What if we raised impact fees so that they accurately reflect the true cost of growth? What if we then redirected our tax dollars to address the energy inefficiency of our older housing stock?
Some might argue that this will not amount to much money, but when Pima County recently conducted an infrastructure cost analysis for projected growth, it concluded that impact fees would need to be at least $30,000 per home in some areas if growth were to pay for itself. Tucson currently collects only a fraction of the actual cost of growth, and taxpayers make up the difference.
What if this money was instead used to establish a green urban renewal fund that the owner-occupants of older homes could access to offset the cost of installing energy- and resource-saving upgrades like better insulation, solar panels and rainwater cisterns?
Older homes would receive badly needed investment, and owner-occupants would be rewarded for helping to stabilize and revitalize declining neighborhoods. The community would benefit as less energy is wasted, and the money these homeowners save on their utility bills would more likely be spent in our local economy than siphoned off to the private coffers of some distant homebuilder.
Why stop there?
What if Arizona created a program, modeled after our historic districts, that rewarded owner-occupants of older homes who agreed to increase the energy efficiency of their property through the installation of energy-efficient and resource-conserving features? In exchange for their participation, they would receive a property-tax reduction for 15 years or as long as they lived in the home, whichever came first.
Historic districts were created to help reverse the decline in older neighborhoods which often leads to crumbling infrastructure and increases in crime. They provide an economic incentive, in the form of reduced property taxes, to residents who agree to live in the home and preserve its historical integrity.
What if we got serious about creating affordable housing?
Our current system of impact fees requires existing residents to subsidize new homebuyers, whether those buyers make $30,000 or $300,000. This scattershot approach is an inefficient and unfair way of achieving affordability.
Many communities have turned to community housing trusts and workforce housing as more equitable ways of addressing affordability. These mechanisms specifically target those who most need the assistance and allow those who are well-off to pay their full share of the cost of growth.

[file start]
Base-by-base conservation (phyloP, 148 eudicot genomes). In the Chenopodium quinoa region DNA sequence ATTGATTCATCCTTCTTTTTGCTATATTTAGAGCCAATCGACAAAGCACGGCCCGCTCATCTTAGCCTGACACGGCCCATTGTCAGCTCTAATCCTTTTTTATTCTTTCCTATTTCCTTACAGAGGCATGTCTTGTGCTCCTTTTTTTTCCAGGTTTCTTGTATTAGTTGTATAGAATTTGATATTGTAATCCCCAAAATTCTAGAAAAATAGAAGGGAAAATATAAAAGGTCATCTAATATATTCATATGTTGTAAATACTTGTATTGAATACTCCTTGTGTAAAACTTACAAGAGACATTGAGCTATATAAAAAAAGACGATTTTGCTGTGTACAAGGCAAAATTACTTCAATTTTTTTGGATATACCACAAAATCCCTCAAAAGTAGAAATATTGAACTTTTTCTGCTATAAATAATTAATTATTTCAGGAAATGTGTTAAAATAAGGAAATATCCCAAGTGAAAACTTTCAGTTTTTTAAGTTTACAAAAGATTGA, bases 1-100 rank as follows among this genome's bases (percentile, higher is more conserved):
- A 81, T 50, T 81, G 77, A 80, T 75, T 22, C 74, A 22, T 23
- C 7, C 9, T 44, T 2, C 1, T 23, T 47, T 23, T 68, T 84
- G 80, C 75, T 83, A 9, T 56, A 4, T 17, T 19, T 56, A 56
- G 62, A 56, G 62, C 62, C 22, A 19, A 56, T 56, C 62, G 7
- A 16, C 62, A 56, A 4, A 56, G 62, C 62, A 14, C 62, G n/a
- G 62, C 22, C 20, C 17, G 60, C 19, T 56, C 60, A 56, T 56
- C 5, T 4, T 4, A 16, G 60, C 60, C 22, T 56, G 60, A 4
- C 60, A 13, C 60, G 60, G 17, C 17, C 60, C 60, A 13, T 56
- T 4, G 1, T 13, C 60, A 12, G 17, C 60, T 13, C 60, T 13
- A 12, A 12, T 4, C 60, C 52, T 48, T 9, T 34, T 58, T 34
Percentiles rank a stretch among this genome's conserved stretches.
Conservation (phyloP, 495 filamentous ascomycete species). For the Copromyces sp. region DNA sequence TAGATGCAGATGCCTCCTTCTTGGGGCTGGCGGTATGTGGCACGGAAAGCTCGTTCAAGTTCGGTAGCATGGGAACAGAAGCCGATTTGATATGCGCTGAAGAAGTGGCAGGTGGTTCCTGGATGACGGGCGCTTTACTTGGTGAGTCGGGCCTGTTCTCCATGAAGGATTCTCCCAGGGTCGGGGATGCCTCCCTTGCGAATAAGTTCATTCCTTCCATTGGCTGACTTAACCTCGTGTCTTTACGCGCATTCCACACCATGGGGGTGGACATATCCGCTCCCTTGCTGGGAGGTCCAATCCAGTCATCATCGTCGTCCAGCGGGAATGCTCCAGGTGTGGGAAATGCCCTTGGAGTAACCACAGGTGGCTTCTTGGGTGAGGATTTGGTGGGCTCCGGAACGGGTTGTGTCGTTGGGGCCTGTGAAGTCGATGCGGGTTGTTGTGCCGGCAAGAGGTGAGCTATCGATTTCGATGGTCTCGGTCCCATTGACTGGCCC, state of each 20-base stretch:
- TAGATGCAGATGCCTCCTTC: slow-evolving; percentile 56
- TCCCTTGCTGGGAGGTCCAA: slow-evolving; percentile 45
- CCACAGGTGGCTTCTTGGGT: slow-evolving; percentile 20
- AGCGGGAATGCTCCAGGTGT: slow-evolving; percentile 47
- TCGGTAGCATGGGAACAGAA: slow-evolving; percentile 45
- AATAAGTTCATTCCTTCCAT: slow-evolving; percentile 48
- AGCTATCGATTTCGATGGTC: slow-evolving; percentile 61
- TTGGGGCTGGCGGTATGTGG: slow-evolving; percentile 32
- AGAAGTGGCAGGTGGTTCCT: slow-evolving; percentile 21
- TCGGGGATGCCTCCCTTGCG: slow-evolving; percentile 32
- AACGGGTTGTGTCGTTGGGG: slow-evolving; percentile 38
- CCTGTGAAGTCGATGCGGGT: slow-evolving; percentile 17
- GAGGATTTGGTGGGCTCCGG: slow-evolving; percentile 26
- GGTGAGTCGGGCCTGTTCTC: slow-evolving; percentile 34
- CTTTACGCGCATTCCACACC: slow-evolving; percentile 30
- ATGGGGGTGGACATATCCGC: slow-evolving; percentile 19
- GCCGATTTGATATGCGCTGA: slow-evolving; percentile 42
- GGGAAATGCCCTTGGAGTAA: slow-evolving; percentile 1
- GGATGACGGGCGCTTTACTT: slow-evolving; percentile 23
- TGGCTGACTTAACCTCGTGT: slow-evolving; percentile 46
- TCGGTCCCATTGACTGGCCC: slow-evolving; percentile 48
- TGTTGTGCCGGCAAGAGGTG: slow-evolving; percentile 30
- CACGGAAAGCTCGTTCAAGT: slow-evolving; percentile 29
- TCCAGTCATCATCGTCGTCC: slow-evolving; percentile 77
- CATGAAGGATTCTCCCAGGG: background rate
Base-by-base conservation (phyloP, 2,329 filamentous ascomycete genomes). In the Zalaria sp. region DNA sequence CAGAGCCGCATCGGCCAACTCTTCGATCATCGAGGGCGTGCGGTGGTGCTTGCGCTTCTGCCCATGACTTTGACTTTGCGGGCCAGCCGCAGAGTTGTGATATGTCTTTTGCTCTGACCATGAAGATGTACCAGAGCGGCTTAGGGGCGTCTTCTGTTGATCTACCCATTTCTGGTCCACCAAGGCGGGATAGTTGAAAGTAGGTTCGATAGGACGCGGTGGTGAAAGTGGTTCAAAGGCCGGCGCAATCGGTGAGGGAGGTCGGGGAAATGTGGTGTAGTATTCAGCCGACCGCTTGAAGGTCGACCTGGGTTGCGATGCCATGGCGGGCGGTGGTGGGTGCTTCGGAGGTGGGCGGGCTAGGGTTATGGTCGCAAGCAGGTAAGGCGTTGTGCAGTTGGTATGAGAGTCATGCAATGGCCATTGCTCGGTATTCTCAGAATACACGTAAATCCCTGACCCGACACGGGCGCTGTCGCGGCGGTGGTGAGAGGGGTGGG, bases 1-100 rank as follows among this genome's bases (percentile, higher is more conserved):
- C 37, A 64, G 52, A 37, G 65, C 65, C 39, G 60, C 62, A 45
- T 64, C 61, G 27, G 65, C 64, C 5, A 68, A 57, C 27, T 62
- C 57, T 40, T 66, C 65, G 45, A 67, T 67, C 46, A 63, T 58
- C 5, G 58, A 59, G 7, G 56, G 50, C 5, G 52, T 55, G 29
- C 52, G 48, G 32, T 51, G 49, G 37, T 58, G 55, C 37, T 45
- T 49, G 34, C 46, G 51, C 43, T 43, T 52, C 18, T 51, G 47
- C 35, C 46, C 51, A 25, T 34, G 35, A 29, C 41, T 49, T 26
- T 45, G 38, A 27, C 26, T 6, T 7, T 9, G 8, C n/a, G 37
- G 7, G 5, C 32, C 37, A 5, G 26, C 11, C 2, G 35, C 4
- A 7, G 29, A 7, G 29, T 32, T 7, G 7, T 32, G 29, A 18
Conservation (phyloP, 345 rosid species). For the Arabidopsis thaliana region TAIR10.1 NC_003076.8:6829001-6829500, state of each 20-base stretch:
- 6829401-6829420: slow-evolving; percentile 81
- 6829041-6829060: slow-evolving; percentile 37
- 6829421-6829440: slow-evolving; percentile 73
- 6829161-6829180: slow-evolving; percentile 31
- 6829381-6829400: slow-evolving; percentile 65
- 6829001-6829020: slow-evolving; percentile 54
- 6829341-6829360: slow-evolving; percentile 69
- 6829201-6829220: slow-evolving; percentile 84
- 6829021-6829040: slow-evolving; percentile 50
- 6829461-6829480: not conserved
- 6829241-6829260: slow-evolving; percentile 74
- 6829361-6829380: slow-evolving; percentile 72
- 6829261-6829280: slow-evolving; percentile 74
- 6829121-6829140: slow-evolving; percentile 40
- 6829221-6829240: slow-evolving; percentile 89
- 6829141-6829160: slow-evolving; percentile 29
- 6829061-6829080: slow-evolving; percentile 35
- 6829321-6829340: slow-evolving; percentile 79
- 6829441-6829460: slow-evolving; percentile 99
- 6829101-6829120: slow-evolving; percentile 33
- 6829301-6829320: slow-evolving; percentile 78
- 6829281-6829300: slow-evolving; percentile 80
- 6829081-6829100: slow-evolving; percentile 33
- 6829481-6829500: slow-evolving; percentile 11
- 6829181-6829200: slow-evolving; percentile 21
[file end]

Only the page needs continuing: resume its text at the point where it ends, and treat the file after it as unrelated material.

Workforce housing could provide a real boost to Rio Nuevo if the city, county and University of Arizona combined their resources and created employee-focused housing in the neighborhoods bordering downtown and the university. Many of these neighborhoods consist of older homes, and some have rental rates as high as 90 percent. Increasing the ratio of owner-occupants creates a potential customer base that is less transient and more likely to build long-term relationships with local businesses, and it does so without placing undue stress on downtown's aging infrastructure. It also provides these employees with more transportation alternatives, which they are more likely to utilize on a consistent basis.
What if we communicated more frequently with our elected city officials ( email@example.com ) and made it clear that we will no longer accept policies born out of elitist "town halls" and push-poll "surveys" that are designed to steer the decision-making process in a way that serves the interests of the few while impacting the pocketbooks and quality of life of the many?
What if we acknowledged that a larger population comes with a heavy price, both to our aging infrastructure and our diminishing water resources?
What if we pursued a holistic approach to solving the problems of sustainability, one that sees beyond the automobile and acknowledges the dependency that our food supply has on oil production?
What if we employed a collaborative process to address the multitude of issues Tucson faces, one that utilizes the talents, skills and energy of all our citizens?
We can create an equitable and sustainable community if we are willing to ask, "What if?" and answer, "Why not?"